The new VAT system that no one has heard of

The new VAT system that no one has heard of
October 02 10:00 2018 Print This Article

Many businesses are unaware of Making Tax Digital for VAT

The government is introducing a new digital system for VAT returns in just over six months’ time – and two fifths of the businesses affected have never heard of it.

Making Tax Digital is a computerised system which both individuals and businesses will be able to use to keep up to date with their tax – and it’s being brought in for VAT-registered businesses before being extended to everyone else.

Unless their registration is voluntary, VAT-registered businesses will be required to use the new system from April 1. But in a survey by the Institute of Chartered Accountants in England and Wales, 40 per cent said they were unaware of it.

Anita Monteith, the ICAEW’s technical tax manager, said: “Making Tax Digital is a major change in tax administration and we are concerned that based on these results, many businesses are not going to be ready for implementation.”

Under the new rules, businesses will have to keep digital VAT records and use accounting software compatible with the Making Tax Digital system to file their returns.

However, although more than 98 per cent of VAT-registered businesses already file electronic returns, only 54 per cent use accounting software. A quarter of all businesses still use a completely paper accounting system, including 13 per cent of those who’ll need to be using Making Tax Digital in April.

Some 15 per cent of businesses told the ICAEW they had already bought new accounting software, and another 20 per cent said they were planning to. 34 per cent said they would rely on their tax accountant or advisor to deal with the changes for them. However, 20 per cent said they hadn’t made any preparations.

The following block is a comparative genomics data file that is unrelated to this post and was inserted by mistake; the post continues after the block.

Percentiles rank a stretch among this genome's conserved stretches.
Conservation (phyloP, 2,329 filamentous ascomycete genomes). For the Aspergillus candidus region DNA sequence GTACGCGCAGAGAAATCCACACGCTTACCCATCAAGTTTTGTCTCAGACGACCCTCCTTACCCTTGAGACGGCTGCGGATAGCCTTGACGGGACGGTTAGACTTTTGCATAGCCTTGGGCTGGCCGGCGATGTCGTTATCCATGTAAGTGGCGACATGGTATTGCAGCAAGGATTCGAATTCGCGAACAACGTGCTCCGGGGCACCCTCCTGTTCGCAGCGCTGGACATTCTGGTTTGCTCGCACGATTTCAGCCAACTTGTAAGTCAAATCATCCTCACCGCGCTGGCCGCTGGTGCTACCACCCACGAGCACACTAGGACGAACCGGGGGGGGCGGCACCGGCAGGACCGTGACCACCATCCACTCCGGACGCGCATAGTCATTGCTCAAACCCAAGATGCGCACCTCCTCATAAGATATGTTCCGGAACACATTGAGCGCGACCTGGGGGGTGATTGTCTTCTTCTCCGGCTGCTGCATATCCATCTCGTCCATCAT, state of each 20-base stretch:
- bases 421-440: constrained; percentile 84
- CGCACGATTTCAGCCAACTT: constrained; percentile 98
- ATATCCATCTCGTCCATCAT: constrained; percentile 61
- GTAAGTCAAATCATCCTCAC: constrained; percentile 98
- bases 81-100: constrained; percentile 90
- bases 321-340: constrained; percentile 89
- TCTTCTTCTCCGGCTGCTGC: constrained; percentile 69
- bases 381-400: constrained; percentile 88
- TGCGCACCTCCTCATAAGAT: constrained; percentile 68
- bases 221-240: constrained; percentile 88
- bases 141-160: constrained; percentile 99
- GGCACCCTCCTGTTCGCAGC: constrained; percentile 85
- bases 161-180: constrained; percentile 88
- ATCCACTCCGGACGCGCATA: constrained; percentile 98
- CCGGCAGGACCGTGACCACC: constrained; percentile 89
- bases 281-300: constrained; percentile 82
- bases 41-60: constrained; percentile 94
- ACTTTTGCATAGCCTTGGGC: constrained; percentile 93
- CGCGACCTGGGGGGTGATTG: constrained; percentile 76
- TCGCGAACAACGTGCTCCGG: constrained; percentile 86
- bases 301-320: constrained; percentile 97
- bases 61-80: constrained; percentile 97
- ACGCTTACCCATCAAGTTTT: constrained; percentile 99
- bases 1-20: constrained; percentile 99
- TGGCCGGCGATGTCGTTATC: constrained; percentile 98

“The lack of awareness among businesses is of concern and needs to be addressed,” Ms Monteith added.

“The communications do not appear to be getting through to VAT-registered businesses, and even among businesses that are aware of Making Tax Digital, many have not started to prepare to implement it. Given the need to review systems and potentially evaluate, purchase and test new software, this is a worry.”

One of the aims of Making Tax Digital is to reduce mistakes in tax returns, which cost the government more than £8 billion a year. In 2014 to 2015 more than £3.5 billion was lost due to mistakes in VAT returns alone.

The government explained: “Making Tax Digital will mean that people will not have to give HMRC information that it already has, or that it is able to get from elsewhere – for instance from employers, banks, building societies and other government departments.

“Digital tax accounts will mean customers can see the information that HMRC holds and be able to check at any time that their details are complete and correct.” So, for example, you should be able to know instantly how much tax you owe.

HMRC says it is working with more than 150 suppliers who will provide software in time for April. Around 40 already have software approved.

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